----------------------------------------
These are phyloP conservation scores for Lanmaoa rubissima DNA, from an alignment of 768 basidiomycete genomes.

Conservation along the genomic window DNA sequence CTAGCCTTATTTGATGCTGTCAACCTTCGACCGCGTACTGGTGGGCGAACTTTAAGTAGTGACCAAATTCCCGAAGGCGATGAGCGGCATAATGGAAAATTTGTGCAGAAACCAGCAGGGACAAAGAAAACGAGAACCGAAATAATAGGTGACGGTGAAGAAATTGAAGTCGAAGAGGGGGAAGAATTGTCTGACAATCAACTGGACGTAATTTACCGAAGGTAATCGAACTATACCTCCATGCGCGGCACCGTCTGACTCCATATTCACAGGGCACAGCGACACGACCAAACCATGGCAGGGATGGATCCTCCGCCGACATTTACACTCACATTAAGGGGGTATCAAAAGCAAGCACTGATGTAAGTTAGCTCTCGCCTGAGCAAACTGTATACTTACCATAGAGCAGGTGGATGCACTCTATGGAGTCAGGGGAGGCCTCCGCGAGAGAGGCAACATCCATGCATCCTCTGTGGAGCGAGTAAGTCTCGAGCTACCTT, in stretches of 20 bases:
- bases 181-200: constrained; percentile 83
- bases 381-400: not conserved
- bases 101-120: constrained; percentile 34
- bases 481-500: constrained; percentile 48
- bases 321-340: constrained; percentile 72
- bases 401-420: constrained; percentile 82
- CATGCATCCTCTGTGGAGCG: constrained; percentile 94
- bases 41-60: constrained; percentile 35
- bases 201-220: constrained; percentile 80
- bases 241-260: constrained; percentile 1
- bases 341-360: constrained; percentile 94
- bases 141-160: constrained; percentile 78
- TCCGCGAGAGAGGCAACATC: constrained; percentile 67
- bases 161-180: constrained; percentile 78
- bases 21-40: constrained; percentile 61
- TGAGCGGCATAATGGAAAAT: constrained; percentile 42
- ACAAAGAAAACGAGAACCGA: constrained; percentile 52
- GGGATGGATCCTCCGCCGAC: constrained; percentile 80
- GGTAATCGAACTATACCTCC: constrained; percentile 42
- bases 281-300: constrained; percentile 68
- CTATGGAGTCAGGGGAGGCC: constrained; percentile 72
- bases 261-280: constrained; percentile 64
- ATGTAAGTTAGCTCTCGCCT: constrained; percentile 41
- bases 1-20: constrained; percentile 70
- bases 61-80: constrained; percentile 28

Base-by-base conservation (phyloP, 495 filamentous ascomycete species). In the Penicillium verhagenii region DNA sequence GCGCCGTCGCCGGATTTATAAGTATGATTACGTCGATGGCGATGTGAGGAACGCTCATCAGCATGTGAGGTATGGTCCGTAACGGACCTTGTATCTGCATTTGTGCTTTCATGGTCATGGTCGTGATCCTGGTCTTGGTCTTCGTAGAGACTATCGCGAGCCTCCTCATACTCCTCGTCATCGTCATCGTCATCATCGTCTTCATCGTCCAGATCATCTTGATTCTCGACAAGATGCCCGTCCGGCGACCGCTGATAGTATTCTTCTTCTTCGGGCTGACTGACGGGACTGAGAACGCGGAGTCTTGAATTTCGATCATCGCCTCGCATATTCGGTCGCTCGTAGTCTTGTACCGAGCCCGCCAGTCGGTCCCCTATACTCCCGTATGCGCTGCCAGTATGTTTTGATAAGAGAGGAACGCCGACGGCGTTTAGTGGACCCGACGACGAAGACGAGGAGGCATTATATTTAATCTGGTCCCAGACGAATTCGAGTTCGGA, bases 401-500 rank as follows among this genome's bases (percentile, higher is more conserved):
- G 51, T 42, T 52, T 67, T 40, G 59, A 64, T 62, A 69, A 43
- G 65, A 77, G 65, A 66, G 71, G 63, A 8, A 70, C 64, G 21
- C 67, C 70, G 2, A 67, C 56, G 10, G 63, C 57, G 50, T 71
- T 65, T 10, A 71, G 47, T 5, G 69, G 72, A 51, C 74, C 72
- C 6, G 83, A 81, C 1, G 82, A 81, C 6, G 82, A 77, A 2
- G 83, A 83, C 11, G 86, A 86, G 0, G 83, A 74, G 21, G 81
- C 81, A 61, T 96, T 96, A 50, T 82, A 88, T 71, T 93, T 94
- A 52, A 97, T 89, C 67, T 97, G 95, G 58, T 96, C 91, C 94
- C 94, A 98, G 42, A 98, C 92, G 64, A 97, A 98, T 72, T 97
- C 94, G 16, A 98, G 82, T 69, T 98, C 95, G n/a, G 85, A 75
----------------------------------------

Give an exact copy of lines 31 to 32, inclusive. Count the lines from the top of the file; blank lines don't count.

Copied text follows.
- C 67, C 70, G 2, A 67, C 56, G 10, G 63, C 57, G 50, T 71
- T 65, T 10, A 71, G 47, T 5, G 69, G 72, A 51, C 74, C 72